Further clarification is required, in that the activities of the peak body should be in themselves charitable, otherwise there is no guarantee that this is the case. For example a group such as the Australian Christian Lobby may be considered a peak body, representing the views of groups deemed to be charities, but merely representing the views of sectional interests is not of itself charitable.


3. Are any changes required to the Charities Bill 2003 to clarify the meaning of ‘public’ or ‘sufficient section of the general community’?


Current proposals to clarify the meaning may be adequate, provided that religion is removed as a “head of charity”. This would resolve anomalies arising from the fact that even exclusive sects and cults are currently beneficiaries of the definition. “Prayerful intervention” should not be deemed charitable nor excluded from the public benefit test.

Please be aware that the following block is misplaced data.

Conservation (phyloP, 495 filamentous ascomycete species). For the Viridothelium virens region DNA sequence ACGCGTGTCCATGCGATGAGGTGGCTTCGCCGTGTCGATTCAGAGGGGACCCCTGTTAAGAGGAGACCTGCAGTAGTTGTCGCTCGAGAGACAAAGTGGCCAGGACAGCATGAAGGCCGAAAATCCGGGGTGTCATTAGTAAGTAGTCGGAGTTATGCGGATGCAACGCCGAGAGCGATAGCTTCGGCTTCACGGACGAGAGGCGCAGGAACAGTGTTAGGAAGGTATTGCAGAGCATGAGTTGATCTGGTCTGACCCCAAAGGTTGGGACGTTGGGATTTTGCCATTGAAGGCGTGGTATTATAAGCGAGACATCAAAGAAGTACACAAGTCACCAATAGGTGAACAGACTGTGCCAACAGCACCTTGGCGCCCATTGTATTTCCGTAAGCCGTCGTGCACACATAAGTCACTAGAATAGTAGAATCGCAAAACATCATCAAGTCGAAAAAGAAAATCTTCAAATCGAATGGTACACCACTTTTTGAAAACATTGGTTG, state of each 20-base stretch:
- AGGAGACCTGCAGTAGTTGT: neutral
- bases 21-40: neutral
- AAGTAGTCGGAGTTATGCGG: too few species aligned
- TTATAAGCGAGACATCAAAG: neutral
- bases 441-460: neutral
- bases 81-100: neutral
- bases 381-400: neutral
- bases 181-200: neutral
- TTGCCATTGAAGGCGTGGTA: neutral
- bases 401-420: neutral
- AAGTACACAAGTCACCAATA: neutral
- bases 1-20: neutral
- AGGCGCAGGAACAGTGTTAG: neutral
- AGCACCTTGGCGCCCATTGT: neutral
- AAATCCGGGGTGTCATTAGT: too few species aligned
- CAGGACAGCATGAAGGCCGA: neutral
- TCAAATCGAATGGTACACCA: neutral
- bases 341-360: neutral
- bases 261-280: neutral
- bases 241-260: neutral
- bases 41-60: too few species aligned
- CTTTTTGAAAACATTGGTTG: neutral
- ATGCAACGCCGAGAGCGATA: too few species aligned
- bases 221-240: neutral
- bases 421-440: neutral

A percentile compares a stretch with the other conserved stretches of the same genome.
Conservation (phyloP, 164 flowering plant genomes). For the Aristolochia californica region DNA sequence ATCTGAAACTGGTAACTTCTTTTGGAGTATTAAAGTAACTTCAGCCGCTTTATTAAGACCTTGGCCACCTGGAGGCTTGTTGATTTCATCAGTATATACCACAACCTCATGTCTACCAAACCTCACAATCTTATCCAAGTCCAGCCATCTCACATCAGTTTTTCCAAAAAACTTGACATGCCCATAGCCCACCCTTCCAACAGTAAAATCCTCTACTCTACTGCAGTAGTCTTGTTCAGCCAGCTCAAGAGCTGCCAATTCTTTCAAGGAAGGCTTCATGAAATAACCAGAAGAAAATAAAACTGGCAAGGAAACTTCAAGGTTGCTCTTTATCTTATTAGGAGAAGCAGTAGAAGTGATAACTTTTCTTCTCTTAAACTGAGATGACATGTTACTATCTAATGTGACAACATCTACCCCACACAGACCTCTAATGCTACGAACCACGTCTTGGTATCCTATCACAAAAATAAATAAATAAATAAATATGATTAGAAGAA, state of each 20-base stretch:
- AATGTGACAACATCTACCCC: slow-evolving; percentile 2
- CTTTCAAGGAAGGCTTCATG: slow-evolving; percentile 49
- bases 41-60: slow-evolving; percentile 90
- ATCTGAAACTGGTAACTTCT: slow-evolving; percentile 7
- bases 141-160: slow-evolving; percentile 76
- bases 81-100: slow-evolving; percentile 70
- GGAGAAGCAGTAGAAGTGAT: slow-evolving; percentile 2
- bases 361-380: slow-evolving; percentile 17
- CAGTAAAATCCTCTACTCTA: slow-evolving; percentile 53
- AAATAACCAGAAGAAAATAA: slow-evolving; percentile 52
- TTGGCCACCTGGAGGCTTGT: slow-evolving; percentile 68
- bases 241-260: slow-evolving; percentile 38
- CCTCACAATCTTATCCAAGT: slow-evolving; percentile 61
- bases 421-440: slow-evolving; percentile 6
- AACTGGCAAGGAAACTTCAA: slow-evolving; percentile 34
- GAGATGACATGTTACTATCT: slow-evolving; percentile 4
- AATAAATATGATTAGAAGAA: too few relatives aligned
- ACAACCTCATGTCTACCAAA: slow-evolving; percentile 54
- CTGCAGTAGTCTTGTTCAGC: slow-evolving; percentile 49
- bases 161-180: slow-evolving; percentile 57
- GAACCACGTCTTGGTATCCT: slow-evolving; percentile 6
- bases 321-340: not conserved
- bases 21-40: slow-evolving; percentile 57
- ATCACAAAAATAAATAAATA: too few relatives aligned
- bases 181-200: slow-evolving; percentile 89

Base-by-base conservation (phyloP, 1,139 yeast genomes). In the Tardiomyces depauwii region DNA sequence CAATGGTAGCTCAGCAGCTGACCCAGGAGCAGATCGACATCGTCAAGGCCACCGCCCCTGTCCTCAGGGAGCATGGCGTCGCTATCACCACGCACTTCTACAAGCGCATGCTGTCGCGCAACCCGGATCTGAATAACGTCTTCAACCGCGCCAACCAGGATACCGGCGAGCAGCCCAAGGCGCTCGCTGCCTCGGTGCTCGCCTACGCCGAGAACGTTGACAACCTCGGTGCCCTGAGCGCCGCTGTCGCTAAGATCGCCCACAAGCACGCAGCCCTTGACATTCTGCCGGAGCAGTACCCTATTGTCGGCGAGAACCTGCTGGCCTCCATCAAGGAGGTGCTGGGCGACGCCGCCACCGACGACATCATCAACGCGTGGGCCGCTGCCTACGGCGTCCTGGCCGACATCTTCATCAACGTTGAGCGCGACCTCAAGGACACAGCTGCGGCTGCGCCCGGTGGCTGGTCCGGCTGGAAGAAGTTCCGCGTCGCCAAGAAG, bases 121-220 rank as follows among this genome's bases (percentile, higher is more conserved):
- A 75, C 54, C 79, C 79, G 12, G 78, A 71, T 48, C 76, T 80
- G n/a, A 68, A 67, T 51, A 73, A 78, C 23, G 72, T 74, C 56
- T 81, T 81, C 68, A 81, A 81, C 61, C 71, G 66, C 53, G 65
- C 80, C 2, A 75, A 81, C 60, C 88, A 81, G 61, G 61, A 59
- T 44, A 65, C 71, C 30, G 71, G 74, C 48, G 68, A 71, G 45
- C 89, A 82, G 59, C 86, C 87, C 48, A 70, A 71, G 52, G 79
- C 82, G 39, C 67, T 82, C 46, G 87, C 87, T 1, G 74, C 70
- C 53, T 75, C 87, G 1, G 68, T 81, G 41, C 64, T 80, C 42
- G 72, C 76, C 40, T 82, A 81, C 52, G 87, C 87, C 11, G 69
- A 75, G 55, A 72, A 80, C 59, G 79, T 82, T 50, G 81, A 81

4. Are changes to the Charities Bill 2003 necessary to ensure beneficiaries with family ties (such as native title holders) can receive benefits from charities?


We endorse the suggestion that trusts or other entities be set up in these circumstances.


5. Could the term ‘for the public benefit’ be further clarified, for example, by including additional principles outlined in ruling TR 2011/D2 or as contained in the Scottish, Ireland and Northern Ireland definitions or in the guidance material of the Charities Commission of England and Wales?


The term ‘for the public benefit’ should be clarified to ensure that benefits have practical utility. A benefit should be tangible and measurable. Notions such as “spiritual benefit”, that come from a perceived realm of the supernatural, are immeasurable and undetectable, and are susceptible to subjective interpretation and manipulation. They should be excluded from the definition of benefit. Placebos may have a recognised medical benefit, but we do not include them in the Pharmaceutical Benefits Scheme.